Katrina’s Toll

It seems that there are an increasing number of natural disasters occurring – some entirely a natural phenomenon and others at least partly man-made: landslides, wildfires, earthquakes, tsunamis and yes, hurricanes.

Hurricanes are nothing new, and neither is the devastation that they cause. From 1274 to current day, from Japan to the Gulf of Mexico, hurricanes have devastated economies and lives for centuries.

People around the world are vulnerable.

It was the greatest natural disaster in U.S. history, causing an estimated 81.2 billion dollars in damages and much more in human suffering. Katrina had been a category 5 hurricane but hit New Orleans as a category 3 hurricane, impacting an area 200 miles in diameter, with maximum winds clocked at 175mph. Hurricane Katrina devastated 90,000 square miles along the Gulf Coast in August of 2005. The anguish felt during and immediately after the storm persists today in each and every survivor, whether or not they have returned to rebuild. In New Orleans, the Lower 9th Ward was one of the most impacted neighborhoods. Levee breaches created floodwaters that tore houses off their foundations, threw houses on top of cars, erased blocks upon blocks and left the entire community homeless. Neighbors tell stories of devastating heat, desperate attempts to save family members by hacking holes through roofs to provide air and escape from the fetid floodwaters, hours upon hours, days upon days on rooftops without drinking water in the relentless sun waiting for help. And the wait goes on more than two years later.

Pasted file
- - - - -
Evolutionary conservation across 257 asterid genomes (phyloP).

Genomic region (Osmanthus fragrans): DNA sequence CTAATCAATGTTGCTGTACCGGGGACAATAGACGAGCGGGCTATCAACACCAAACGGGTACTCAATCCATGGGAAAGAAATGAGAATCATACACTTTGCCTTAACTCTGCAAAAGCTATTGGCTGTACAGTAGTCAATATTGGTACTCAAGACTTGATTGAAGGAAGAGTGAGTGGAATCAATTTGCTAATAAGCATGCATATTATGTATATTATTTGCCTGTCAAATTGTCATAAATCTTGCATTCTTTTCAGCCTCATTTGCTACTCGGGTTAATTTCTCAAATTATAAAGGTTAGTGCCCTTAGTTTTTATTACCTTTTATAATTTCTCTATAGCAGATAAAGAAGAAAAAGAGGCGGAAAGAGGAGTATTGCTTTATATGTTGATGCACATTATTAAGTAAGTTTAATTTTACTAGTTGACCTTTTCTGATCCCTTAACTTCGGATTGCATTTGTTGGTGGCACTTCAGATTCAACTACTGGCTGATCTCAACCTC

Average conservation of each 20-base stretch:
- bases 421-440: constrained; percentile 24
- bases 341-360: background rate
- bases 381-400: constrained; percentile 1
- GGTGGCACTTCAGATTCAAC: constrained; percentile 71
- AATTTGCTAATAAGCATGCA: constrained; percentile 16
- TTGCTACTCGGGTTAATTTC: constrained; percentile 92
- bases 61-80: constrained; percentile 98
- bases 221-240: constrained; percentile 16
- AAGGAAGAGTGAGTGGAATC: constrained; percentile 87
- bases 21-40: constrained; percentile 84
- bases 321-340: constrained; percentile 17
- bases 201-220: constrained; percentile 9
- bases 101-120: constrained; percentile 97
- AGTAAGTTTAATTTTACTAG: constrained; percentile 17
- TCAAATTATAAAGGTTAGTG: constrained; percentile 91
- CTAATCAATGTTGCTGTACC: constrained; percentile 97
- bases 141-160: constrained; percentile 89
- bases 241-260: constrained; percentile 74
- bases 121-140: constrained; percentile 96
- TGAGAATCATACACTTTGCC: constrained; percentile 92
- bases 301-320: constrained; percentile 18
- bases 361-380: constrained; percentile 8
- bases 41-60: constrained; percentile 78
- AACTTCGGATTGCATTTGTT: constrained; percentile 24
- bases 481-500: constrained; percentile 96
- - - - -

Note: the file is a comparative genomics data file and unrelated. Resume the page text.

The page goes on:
More Lower 9th Ward residents owned their home prior to the storm than any other area of New Orleans – a testament to hard work and independence. But this was small consolation, as a disproportionate number also lost their lives to Katrina: either directly to the storm or to displacement – an inability to return to their birthplace.

Having endured the ravages of Katrina, the people of the Lower 9th Ward are proving that, with passion, commitment and collaboration, they can beat the odds. They are ready to represent a city that not only provides a steady stream of culture and soul to the nation, but also provides renewed hope in the triumph of the human spirit.

The people of the Lower 9th Ward are survivors. They are strong. They are united. They are passionate, and the situation they find themselves in - two long years later - needs to be addressed. We need to Make It Right.


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